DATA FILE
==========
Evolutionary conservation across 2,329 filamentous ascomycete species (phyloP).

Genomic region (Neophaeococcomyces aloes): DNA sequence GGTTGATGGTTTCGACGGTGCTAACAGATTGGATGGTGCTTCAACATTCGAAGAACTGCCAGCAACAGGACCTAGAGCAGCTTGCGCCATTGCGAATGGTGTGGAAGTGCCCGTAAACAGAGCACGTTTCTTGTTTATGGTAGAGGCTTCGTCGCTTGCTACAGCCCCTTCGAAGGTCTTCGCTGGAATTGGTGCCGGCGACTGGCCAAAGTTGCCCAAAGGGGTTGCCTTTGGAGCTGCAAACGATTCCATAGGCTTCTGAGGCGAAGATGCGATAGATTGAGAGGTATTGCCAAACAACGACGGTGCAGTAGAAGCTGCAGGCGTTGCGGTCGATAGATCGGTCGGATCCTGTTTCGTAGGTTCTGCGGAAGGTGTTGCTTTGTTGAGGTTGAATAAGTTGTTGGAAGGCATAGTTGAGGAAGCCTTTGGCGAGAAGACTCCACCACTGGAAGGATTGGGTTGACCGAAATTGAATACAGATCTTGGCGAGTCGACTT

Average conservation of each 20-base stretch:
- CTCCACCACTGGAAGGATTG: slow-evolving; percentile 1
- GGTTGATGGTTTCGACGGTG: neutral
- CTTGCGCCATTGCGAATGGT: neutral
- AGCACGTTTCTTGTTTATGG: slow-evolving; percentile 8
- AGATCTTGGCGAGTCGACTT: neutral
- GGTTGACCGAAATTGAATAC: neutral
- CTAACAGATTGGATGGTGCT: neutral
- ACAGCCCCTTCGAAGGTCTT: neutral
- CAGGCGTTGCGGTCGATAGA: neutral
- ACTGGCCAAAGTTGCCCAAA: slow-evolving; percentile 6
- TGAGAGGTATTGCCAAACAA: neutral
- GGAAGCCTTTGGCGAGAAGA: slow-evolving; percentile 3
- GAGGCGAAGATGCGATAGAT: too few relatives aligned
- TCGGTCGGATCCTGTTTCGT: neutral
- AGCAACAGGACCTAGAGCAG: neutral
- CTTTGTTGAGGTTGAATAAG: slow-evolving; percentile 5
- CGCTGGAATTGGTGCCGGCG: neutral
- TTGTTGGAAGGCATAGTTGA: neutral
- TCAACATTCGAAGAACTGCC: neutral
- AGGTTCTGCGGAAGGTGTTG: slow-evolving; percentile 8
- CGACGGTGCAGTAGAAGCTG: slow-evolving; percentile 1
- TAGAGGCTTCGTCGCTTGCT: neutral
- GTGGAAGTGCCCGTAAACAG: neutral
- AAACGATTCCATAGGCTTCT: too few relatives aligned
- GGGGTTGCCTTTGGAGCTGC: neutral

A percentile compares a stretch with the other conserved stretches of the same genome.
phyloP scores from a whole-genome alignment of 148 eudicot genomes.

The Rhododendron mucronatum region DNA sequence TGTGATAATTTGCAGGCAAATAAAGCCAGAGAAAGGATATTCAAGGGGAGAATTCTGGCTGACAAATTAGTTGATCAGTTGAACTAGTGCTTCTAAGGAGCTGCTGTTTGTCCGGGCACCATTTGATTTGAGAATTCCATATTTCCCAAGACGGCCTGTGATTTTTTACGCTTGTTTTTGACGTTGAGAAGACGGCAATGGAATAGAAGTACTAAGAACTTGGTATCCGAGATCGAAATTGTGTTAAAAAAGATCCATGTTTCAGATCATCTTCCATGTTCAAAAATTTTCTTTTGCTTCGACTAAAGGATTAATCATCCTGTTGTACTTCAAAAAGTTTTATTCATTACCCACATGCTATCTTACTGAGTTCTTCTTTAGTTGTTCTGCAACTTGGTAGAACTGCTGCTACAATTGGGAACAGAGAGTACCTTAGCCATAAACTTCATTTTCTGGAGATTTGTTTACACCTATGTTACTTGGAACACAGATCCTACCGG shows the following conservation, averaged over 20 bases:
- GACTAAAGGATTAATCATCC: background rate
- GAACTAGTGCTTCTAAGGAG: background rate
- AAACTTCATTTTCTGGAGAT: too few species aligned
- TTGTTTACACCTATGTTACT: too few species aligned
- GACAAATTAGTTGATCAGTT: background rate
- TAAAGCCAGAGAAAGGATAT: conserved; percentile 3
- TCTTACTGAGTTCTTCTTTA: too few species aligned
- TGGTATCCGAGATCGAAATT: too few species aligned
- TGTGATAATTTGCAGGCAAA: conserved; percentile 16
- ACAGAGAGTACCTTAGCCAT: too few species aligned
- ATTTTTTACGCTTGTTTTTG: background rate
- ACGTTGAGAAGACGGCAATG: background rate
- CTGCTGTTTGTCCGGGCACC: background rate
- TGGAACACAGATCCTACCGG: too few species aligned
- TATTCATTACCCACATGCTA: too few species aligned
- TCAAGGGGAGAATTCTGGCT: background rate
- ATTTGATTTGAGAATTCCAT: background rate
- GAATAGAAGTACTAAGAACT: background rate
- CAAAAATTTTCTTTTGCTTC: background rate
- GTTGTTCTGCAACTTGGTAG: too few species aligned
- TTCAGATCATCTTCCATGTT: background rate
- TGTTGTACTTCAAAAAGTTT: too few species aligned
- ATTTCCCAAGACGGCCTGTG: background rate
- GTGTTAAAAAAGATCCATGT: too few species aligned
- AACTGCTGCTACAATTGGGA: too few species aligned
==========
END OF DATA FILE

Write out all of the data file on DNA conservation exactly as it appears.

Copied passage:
Evolutionary conservation across 2,329 filamentous ascomycete species (phyloP).

Genomic region (Neophaeococcomyces aloes): DNA sequence GGTTGATGGTTTCGACGGTGCTAACAGATTGGATGGTGCTTCAACATTCGAAGAACTGCCAGCAACAGGACCTAGAGCAGCTTGCGCCATTGCGAATGGTGTGGAAGTGCCCGTAAACAGAGCACGTTTCTTGTTTATGGTAGAGGCTTCGTCGCTTGCTACAGCCCCTTCGAAGGTCTTCGCTGGAATTGGTGCCGGCGACTGGCCAAAGTTGCCCAAAGGGGTTGCCTTTGGAGCTGCAAACGATTCCATAGGCTTCTGAGGCGAAGATGCGATAGATTGAGAGGTATTGCCAAACAACGACGGTGCAGTAGAAGCTGCAGGCGTTGCGGTCGATAGATCGGTCGGATCCTGTTTCGTAGGTTCTGCGGAAGGTGTTGCTTTGTTGAGGTTGAATAAGTTGTTGGAAGGCATAGTTGAGGAAGCCTTTGGCGAGAAGACTCCACCACTGGAAGGATTGGGTTGACCGAAATTGAATACAGATCTTGGCGAGTCGACTT

Average conservation of each 20-base stretch:
- CTCCACCACTGGAAGGATTG: slow-evolving; percentile 1
- GGTTGATGGTTTCGACGGTG: neutral
- CTTGCGCCATTGCGAATGGT: neutral
- AGCACGTTTCTTGTTTATGG: slow-evolving; percentile 8
- AGATCTTGGCGAGTCGACTT: neutral
- GGTTGACCGAAATTGAATAC: neutral
- CTAACAGATTGGATGGTGCT: neutral
- ACAGCCCCTTCGAAGGTCTT: neutral
- CAGGCGTTGCGGTCGATAGA: neutral
- ACTGGCCAAAGTTGCCCAAA: slow-evolving; percentile 6
- TGAGAGGTATTGCCAAACAA: neutral
- GGAAGCCTTTGGCGAGAAGA: slow-evolving; percentile 3
- GAGGCGAAGATGCGATAGAT: too few relatives aligned
- TCGGTCGGATCCTGTTTCGT: neutral
- AGCAACAGGACCTAGAGCAG: neutral
- CTTTGTTGAGGTTGAATAAG: slow-evolving; percentile 5
- CGCTGGAATTGGTGCCGGCG: neutral
- TTGTTGGAAGGCATAGTTGA: neutral
- TCAACATTCGAAGAACTGCC: neutral
- AGGTTCTGCGGAAGGTGTTG: slow-evolving; percentile 8
- CGACGGTGCAGTAGAAGCTG: slow-evolving; percentile 1
- TAGAGGCTTCGTCGCTTGCT: neutral
- GTGGAAGTGCCCGTAAACAG: neutral
- AAACGATTCCATAGGCTTCT: too few relatives aligned
- GGGGTTGCCTTTGGAGCTGC: neutral

A percentile compares a stretch with the other conserved stretches of the same genome.
phyloP scores from a whole-genome alignment of 148 eudicot genomes.

The Rhododendron mucronatum region DNA sequence TGTGATAATTTGCAGGCAAATAAAGCCAGAGAAAGGATATTCAAGGGGAGAATTCTGGCTGACAAATTAGTTGATCAGTTGAACTAGTGCTTCTAAGGAGCTGCTGTTTGTCCGGGCACCATTTGATTTGAGAATTCCATATTTCCCAAGACGGCCTGTGATTTTTTACGCTTGTTTTTGACGTTGAGAAGACGGCAATGGAATAGAAGTACTAAGAACTTGGTATCCGAGATCGAAATTGTGTTAAAAAAGATCCATGTTTCAGATCATCTTCCATGTTCAAAAATTTTCTTTTGCTTCGACTAAAGGATTAATCATCCTGTTGTACTTCAAAAAGTTTTATTCATTACCCACATGCTATCTTACTGAGTTCTTCTTTAGTTGTTCTGCAACTTGGTAGAACTGCTGCTACAATTGGGAACAGAGAGTACCTTAGCCATAAACTTCATTTTCTGGAGATTTGTTTACACCTATGTTACTTGGAACACAGATCCTACCGG shows the following conservation, averaged over 20 bases:
- GACTAAAGGATTAATCATCC: background rate
- GAACTAGTGCTTCTAAGGAG: background rate
- AAACTTCATTTTCTGGAGAT: too few species aligned
- TTGTTTACACCTATGTTACT: too few species aligned
- GACAAATTAGTTGATCAGTT: background rate
- TAAAGCCAGAGAAAGGATAT: conserved; percentile 3
- TCTTACTGAGTTCTTCTTTA: too few species aligned
- TGGTATCCGAGATCGAAATT: too few species aligned
- TGTGATAATTTGCAGGCAAA: conserved; percentile 16
- ACAGAGAGTACCTTAGCCAT: too few species aligned
- ATTTTTTACGCTTGTTTTTG: background rate
- ACGTTGAGAAGACGGCAATG: background rate
- CTGCTGTTTGTCCGGGCACC: background rate
- TGGAACACAGATCCTACCGG: too few species aligned
- TATTCATTACCCACATGCTA: too few species aligned
- TCAAGGGGAGAATTCTGGCT: background rate
- ATTTGATTTGAGAATTCCAT: background rate
- GAATAGAAGTACTAAGAACT: background rate
- CAAAAATTTTCTTTTGCTTC: background rate
- GTTGTTCTGCAACTTGGTAG: too few species aligned
- TTCAGATCATCTTCCATGTT: background rate
- TGTTGTACTTCAAAAAGTTT: too few species aligned
- ATTTCCCAAGACGGCCTGTG: background rate
- GTGTTAAAAAAGATCCATGT: too few species aligned
- AACTGCTGCTACAATTGGGA: too few species aligned